The dimensions of interconnects (wires) scales down, as VLSI technology scales down by a factor called as ‘scaling factor (s)’. The scaling factor is an integer by which the dimensions of interconnects shrinks down. Typically, the resistance, capacitance and inductance are the 3 main factors of wires that is affected by scaling. Following sections will explain how each factor gets affected by scaling, and concurrently, its impact on system.
Wires are usually classified as ‘short’ and ‘long’ wires. Lengths of short wires are scaled by a scaling factor ‘s’, whereas lengths of long wires are independent of scaling. ‘Short’ wires are typically used for local communication between gates that are placed with minimal distance, whereas ‘long’ wires are used for long range communication at the different corners of chip. Power supply rails can be an example of long wires.
Consider the below diagram, which shows how resistance scales for ‘short’ and ‘long’ wires.
Assume, the gate length (node) is shrinking from 180nm to 130nm. The factor with which the gate length scales down is ~0.7 (i.e. 130nm / 180nm). Hence, s = 0.7 (approx.). Consider a short wire as shown above. For a short wire, all 3 factors (i.e. length, width and thickess) scales down by the same factor i.e. 0.7. Hence, as per above equations, due to scaling, the resistance of a short wire increases by 1.42.
On the other hand, for long wires, where the length of wire is independent of scaling, only thickness and width of the wire scales down. Hence, as per above equations, the resistance of long wire increases considerably by 2.04.
In 5um technology, the width of the wire would be, say, 10 um and thickness, say, 1 um, as shown below :
In the above 5um technology, the dominant capacitance, was the parallel plate capacitance between adjacent layers, i.e. inter layer capacitance. The lateral coupling capacitance’s i.e. capacitance between two conductors on the same plane, exists, but ineffective.
Consider the below diagram, which shows how capacitance scales for ‘short’ wires.
In case of short wires, all the parameters of wire scale down. Hence the capacitance goes down by the scaling factor i.e. 0.7, as per equations shown in above diagram.
In case of long wires, all the parameters of wire scale down, except its length. Hence the capacitance remains same, as per equations shown in above diagram.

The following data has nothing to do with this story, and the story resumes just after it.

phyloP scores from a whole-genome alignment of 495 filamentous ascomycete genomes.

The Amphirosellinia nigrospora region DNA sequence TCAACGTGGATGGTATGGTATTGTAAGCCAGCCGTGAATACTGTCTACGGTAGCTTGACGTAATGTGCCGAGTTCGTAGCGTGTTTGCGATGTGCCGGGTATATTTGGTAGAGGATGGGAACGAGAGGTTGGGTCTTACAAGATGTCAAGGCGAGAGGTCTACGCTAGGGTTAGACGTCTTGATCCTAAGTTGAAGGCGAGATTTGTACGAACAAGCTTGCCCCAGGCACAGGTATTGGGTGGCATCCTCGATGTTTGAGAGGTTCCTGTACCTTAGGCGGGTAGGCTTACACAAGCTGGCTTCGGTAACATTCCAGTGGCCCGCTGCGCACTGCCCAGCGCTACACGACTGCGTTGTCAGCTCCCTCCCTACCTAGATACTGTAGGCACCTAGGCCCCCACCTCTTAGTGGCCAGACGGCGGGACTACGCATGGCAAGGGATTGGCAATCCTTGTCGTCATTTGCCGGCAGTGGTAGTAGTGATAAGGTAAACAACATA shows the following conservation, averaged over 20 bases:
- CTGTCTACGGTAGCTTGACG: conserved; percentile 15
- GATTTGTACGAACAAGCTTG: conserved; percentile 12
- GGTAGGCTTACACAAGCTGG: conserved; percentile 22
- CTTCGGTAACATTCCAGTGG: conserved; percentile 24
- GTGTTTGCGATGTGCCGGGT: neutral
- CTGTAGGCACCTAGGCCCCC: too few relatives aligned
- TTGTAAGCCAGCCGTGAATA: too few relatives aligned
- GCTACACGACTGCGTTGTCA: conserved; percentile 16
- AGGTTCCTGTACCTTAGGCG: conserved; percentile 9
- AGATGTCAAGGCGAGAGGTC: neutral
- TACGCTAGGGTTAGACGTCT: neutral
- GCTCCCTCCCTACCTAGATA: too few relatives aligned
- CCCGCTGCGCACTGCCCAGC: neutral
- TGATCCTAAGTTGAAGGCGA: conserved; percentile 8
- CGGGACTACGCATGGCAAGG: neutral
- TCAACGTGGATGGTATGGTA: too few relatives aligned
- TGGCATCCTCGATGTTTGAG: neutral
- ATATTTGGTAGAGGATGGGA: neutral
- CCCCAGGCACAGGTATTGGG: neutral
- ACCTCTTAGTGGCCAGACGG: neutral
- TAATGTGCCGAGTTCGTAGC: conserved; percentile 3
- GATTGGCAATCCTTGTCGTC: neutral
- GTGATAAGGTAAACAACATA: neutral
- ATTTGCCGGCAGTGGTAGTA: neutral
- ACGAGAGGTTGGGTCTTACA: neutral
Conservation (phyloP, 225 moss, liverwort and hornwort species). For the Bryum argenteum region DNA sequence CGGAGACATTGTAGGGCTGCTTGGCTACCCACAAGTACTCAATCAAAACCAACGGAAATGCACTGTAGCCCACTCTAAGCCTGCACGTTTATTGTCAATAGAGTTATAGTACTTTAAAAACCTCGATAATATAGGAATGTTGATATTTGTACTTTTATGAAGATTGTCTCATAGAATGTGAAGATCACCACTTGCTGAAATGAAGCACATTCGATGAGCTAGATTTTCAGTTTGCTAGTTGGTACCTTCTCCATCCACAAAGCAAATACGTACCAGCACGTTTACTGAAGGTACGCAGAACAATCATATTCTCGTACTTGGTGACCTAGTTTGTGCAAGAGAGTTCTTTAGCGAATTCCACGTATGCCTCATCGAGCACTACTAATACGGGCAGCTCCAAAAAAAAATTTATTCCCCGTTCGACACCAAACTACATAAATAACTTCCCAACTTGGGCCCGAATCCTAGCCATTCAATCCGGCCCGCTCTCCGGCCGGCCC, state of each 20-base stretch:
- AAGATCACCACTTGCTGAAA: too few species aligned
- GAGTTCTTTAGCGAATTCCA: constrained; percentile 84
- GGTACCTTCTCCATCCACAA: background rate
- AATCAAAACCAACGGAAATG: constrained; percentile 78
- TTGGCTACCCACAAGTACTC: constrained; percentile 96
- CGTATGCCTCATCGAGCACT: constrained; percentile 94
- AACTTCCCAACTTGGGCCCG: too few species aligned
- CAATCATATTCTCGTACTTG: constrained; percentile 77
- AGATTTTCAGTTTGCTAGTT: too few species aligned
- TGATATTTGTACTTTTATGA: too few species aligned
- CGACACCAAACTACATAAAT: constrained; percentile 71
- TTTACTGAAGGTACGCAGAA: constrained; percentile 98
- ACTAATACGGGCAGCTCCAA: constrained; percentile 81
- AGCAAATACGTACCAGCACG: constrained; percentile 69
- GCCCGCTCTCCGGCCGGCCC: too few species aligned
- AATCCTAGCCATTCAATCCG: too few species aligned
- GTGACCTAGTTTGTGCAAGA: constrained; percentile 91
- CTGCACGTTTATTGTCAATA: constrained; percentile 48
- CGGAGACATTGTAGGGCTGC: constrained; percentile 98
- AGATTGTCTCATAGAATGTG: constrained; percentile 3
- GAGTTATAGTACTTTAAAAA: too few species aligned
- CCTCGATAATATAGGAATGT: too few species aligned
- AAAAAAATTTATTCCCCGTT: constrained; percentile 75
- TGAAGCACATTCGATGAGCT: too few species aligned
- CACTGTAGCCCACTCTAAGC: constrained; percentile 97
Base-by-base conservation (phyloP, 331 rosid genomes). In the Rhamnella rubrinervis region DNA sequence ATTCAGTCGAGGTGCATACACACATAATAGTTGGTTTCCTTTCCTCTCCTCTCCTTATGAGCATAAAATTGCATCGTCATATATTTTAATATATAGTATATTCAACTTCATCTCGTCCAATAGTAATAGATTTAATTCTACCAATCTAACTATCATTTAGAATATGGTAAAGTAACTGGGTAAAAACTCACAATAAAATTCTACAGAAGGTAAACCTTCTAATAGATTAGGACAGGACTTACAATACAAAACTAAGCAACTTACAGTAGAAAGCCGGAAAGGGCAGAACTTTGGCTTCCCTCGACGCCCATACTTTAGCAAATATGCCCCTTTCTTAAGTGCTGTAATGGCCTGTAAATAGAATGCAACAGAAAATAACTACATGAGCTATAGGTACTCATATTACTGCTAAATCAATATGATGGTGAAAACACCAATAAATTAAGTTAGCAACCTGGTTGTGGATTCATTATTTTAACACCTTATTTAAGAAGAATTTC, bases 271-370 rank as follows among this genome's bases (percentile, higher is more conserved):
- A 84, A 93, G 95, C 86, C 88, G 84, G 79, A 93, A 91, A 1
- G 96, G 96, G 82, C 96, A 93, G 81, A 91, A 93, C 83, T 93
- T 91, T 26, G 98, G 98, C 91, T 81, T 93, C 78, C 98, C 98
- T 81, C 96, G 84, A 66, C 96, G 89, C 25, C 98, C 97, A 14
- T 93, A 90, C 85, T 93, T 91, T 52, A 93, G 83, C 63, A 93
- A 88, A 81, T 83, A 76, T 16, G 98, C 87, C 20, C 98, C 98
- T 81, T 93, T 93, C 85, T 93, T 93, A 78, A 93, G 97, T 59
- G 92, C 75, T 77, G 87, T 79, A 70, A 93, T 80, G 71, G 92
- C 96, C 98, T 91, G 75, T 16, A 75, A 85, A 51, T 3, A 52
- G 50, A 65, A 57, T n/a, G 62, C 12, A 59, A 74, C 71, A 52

Figure below shows the impact of scaling of short and long wires on RC delay.
For short wires, ‘R’ scales by (1/s), whereas ‘C’ scales by (s). Hence, the RC delay for short wires is unaltered, which means that the capability of short wire to transmit high frequency signals,is same.
But, for long wires, ‘R’ scales up by (1/s2), whereas the capacitance remains the same. Hence, the RC delay for long wires increases by (1/s2). If s = 0.7, then RC delay increases by 2.04. If long wires are used for power rails, it would affect the noise margin of the circuit. Also, if long wires are placed between two logic cells, the RC delay between the cells will increase significantly, which may lead to potential setup violation.
This trend of increased RC delay with scaling, combined scaling trends of ‘R’, which increases by (1/s2), decreases the ability of long wires to transmit high frequencies.
An optimal solution is not to scale all dimensions of the wire as shown in diagram below.
Considering the above trend of keeping ‘t’ constant and scaling only ‘W’, the resistance of short wires scales as shown in diagram below .
Thus, for short wires, with thickness kept constant, the resistance remains same. Similarly, for long wires, the scaling of resistance is as shown in below diagram.
Thus, for long wires, with thickness constant, the resistance increases by (1/s) as per equations shown in above diagram.
Similarly, for capacitance, the effect of scaling wires with constant thickness is shown below
Thus, for short wires, with thickness kept constant, capacitance remains same.
Thus, for long wires, with thickness kept constant, capacitance increases by 1.42, as per above equations
As shown in above figure, there is no impact on RC delay with thickness of wire kept constant.
In certain cases technically, the thickness can’t be changed, and ‘R’ has trend of ‘constant’ for short wires, and (1/s) for long wires. To further reduce the resistance of wire, the only variable availed for scaling is ‘width (W)’ of wire. As the width of the wire increases, resistance decreases, but the routing density of wires in the specific layer increases. To reduce the routing density of a specific layer, due to wide wires, the number of layers, to make contacts between signals, has to be increased. Earlier (in 1985), 2 metal layers were sufficient to make all signal connections on a silicon chip. With current scenario, 7-8 metal layers are used for same. Proportionately, 10% of metal layers are used only for power and ground supply.